Serious about prog: Matt Berry turns it on again

Berry’s fifth album pays homage to Tubular Bells and other prog-rock classics. People are slowly accepting him as being more than an actor and comedian, he says

He is well-known for his sense of humour, so when Matt Berry casually mentions how he has been "rediscovering Hawkwind" of late, there is a pause as you wait for the punchline. It doesn't come. Oh. Hawkwind? Really? "I didn't take them that seriously when I was younger, but there's the odd pearl within the nonsense," he says. "No, really. There is."

Berry's admiration for the spacey 1970s prog-rockers makes more sense if you have ever heard his own music. He has just released his fifth album. His third album, 2009's Witchazel, set out his stall as someone who treated music as more than a self-indulgent side-project. Its combination of folk, prog and psych-rock even enticed Paul McCartney to provide backing vocals on one track.

His face will be recognisable to fans of surrealist comedy series such as Garth Marenghi's Darkplace, The IT Crowd, The Mighty Boosh and Snuff Box, but music has held a steadfast grip on Berry's creative outlook for a much longer period of time. He has been "continuously" making music since he was 14, he says, when his parents bought him an "old grandad's organ" and a four-track recorder. He has no formal training but has winged it quite successfully ever since.

“I’ve fooled everyone,” he says, chuckling. “I couldn’t read or play anyone else’s music, so I had to write my own. I thought I was at a disadvantage at the time because I couldn’t play what was on the radio, but it turned out that that’s what kept my enthusiasm going, because I approached it from an ‘ideas’ angle that has never really left me.”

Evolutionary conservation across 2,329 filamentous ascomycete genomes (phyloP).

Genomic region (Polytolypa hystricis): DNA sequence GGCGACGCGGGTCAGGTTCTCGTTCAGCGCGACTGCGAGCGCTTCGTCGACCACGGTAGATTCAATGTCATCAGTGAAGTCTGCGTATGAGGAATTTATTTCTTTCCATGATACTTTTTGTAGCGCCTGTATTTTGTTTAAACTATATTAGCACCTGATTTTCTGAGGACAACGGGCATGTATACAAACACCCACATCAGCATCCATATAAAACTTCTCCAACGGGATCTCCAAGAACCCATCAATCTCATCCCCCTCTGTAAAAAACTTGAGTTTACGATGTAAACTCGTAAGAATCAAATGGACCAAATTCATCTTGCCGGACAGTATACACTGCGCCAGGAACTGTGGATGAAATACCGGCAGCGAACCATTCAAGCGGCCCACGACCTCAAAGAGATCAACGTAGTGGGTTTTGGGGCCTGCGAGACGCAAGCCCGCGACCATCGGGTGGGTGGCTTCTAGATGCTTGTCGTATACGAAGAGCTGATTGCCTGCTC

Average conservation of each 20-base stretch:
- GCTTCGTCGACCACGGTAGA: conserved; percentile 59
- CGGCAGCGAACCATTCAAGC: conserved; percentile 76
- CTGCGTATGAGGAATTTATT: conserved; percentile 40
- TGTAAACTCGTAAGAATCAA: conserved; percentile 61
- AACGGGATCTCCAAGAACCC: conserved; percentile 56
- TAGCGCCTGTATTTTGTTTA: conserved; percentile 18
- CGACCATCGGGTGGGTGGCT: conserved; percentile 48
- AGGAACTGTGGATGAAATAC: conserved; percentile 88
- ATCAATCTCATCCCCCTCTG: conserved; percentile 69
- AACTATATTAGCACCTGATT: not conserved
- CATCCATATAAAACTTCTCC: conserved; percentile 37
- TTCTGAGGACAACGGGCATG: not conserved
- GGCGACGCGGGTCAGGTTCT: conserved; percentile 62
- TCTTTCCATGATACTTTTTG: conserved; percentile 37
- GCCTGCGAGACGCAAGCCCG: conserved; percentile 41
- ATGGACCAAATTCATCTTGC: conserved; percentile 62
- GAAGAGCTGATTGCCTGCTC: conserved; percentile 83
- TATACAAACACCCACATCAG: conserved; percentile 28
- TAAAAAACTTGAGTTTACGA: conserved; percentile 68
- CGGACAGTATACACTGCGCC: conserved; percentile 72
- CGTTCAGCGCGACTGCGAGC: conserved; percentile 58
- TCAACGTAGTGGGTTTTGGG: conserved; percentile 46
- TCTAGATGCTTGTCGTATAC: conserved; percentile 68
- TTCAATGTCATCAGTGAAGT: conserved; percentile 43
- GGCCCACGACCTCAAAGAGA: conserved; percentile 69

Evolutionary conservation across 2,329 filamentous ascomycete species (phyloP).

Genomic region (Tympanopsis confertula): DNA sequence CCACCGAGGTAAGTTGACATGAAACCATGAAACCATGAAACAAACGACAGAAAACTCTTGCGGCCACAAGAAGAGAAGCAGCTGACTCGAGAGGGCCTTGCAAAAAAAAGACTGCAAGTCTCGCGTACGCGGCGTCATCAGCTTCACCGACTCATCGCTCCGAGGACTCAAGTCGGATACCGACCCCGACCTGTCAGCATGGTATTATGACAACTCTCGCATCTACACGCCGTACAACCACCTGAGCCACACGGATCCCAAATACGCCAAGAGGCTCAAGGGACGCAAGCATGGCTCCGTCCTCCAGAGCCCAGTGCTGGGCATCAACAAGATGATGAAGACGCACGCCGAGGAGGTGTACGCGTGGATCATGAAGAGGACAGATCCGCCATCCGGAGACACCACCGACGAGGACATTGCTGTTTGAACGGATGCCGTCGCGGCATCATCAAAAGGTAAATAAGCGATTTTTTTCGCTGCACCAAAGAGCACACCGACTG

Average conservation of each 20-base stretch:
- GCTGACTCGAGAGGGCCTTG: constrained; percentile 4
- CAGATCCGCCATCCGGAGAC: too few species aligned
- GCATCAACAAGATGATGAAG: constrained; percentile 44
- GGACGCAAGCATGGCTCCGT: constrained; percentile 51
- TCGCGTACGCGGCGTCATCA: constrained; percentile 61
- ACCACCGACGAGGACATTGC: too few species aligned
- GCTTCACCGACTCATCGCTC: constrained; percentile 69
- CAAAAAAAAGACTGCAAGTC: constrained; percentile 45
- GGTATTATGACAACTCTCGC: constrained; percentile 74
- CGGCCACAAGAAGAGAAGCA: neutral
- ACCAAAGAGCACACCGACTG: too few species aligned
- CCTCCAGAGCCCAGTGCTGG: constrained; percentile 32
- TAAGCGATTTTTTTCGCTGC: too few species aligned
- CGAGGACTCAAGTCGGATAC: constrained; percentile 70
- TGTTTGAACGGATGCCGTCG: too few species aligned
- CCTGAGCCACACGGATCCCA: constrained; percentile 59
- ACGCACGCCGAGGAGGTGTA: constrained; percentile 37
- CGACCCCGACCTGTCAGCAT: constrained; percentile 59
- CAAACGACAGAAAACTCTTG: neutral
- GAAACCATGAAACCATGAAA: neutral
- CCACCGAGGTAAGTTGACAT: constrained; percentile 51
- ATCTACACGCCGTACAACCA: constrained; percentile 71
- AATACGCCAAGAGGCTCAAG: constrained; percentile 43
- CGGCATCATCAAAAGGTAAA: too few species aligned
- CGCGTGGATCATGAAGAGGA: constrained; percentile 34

His early musical obsessions included artists such as Mike Oldfield and Jean Michel Jarre, which he admits made him the class oddball when most of his peers were into "whatever dreadful dance song was high in the charts – Yazz and that kind of s**t. I couldn't afford any records or CDs, so it was just what was on Radio 1 – and during the latter half of the 1980s, that wasn't great," he smirks.

Chaos and upset

"Every song was two minutes long, and I got bored with that quite quickly. Then I got given a copy of Tubular Bells, where the songs were 23 minutes long. I listened to it thousands and thousands of times on my own in my bedroom. I'd never heard anything sound like chaos and upset like that, and it made a huge impact.

"And from there, I became interested in other long-form pieces, such as [Jean Michel Jarre's] Oxygène. They're very different, but both have a sort of melancholic atmosphere that I instantly took to. But yeah, I dared not say to anyone, 'You should listen to this', because God knows what that would have caused for me."

He has finally had an opportunity to pay homage to Tubular Bells with his new album. Music for Insomniacs, his fifth release, comprises two 20-minute-plus passages that take in intense, nightmarish climaxes, new-age peaks and snippets of unintelligible dialogue and barking dogs. As its title suggests, it was inspired by a long, frustrating bout of sleeplessness several years ago and was recorded in his home studio before 2013's Kill the Wolf was even conceived.